MSHA is proud of the work we do to protect American miners, and we are proud of how we accomplish our mission. We have many good news stories, and just in case you haven't seen or heard any of them lately, I'd like to tell you about some of them while we're here. Over the past three years, we have improved our enforcement efforts. We have increased our enforcement events per mine, we are completing more mandatory inspections of mines, and the onsite inspection hours per mine have also increased. We are doing more and making a difference. Inspections today are more than merely issuing citations. We are looking for root causes of conditions and practices that contribute to injuries and incidents, and we are looking for ways to help the industry correct them.

Like you, we are using new technologies to improve safety and health in our industry. We are exploring new ways to provide education and training to help reduce injuries and illness. We have entered into a new partnership with the National Guard in a distance learning experiment to provide training for our inspectors and the mining industry. MSHA's Mine Health and Safety Academy was recently chosen by the National Guard to become a Distributive Training Technology Project (DTTP) site. The Academy is now equipped with computer workstations and video conferencing equipment as part of the National Guard network of more than 300 electronically linked classrooms across the United States. We will use this network to reach hundreds of miners who would otherwise have been unable to benefit from MSHA's education and training courses. This partnership allows MSHA to reach an even wider audience efficiently, effectively and at low cost.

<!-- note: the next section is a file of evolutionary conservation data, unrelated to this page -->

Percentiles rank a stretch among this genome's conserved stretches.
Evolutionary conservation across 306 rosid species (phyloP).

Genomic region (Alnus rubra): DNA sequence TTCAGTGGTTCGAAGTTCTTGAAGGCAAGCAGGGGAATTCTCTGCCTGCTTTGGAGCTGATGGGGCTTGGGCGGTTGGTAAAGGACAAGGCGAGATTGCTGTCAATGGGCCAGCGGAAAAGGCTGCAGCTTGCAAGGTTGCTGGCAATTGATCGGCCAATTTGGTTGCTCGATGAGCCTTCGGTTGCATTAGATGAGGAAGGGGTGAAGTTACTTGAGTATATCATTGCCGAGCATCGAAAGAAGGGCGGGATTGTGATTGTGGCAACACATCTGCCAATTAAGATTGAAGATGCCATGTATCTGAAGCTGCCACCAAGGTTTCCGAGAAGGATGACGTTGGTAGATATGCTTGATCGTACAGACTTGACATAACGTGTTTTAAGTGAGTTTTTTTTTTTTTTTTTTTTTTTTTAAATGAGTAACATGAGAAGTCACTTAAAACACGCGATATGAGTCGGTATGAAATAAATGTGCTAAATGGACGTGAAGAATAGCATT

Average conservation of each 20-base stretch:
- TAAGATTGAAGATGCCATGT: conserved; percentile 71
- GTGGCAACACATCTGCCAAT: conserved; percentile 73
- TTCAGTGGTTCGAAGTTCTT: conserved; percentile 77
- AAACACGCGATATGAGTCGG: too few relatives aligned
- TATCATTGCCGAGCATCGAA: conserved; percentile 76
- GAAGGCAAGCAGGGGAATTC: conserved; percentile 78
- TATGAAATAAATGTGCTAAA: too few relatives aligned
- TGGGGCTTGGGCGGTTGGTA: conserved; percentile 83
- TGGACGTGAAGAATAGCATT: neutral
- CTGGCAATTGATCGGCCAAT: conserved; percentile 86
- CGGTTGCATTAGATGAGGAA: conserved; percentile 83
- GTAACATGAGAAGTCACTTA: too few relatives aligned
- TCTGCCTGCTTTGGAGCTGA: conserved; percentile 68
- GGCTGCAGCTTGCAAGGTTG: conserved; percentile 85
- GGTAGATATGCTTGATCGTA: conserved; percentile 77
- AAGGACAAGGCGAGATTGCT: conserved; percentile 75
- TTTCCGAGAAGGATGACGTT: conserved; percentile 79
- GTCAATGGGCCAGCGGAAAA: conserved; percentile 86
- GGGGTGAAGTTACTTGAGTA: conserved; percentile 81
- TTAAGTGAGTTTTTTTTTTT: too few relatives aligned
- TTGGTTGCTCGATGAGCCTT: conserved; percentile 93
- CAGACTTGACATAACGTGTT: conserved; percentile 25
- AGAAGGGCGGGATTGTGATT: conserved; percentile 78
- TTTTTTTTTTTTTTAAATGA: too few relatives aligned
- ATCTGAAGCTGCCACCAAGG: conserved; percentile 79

We continue to work on a number of very important projects to provide technical assistance to the mining industry. This includes a proximity detector for continuous mining machines that will stop the machine when a miner enters a defined danger zone, which will reduce the possibility of injury and death to miners. We expect to have the system installed this month on a continuous mining machine at a mine, and will move to full field trials before the end of the year. We expect this device will be a significant prevention tool when it becomes fully operational.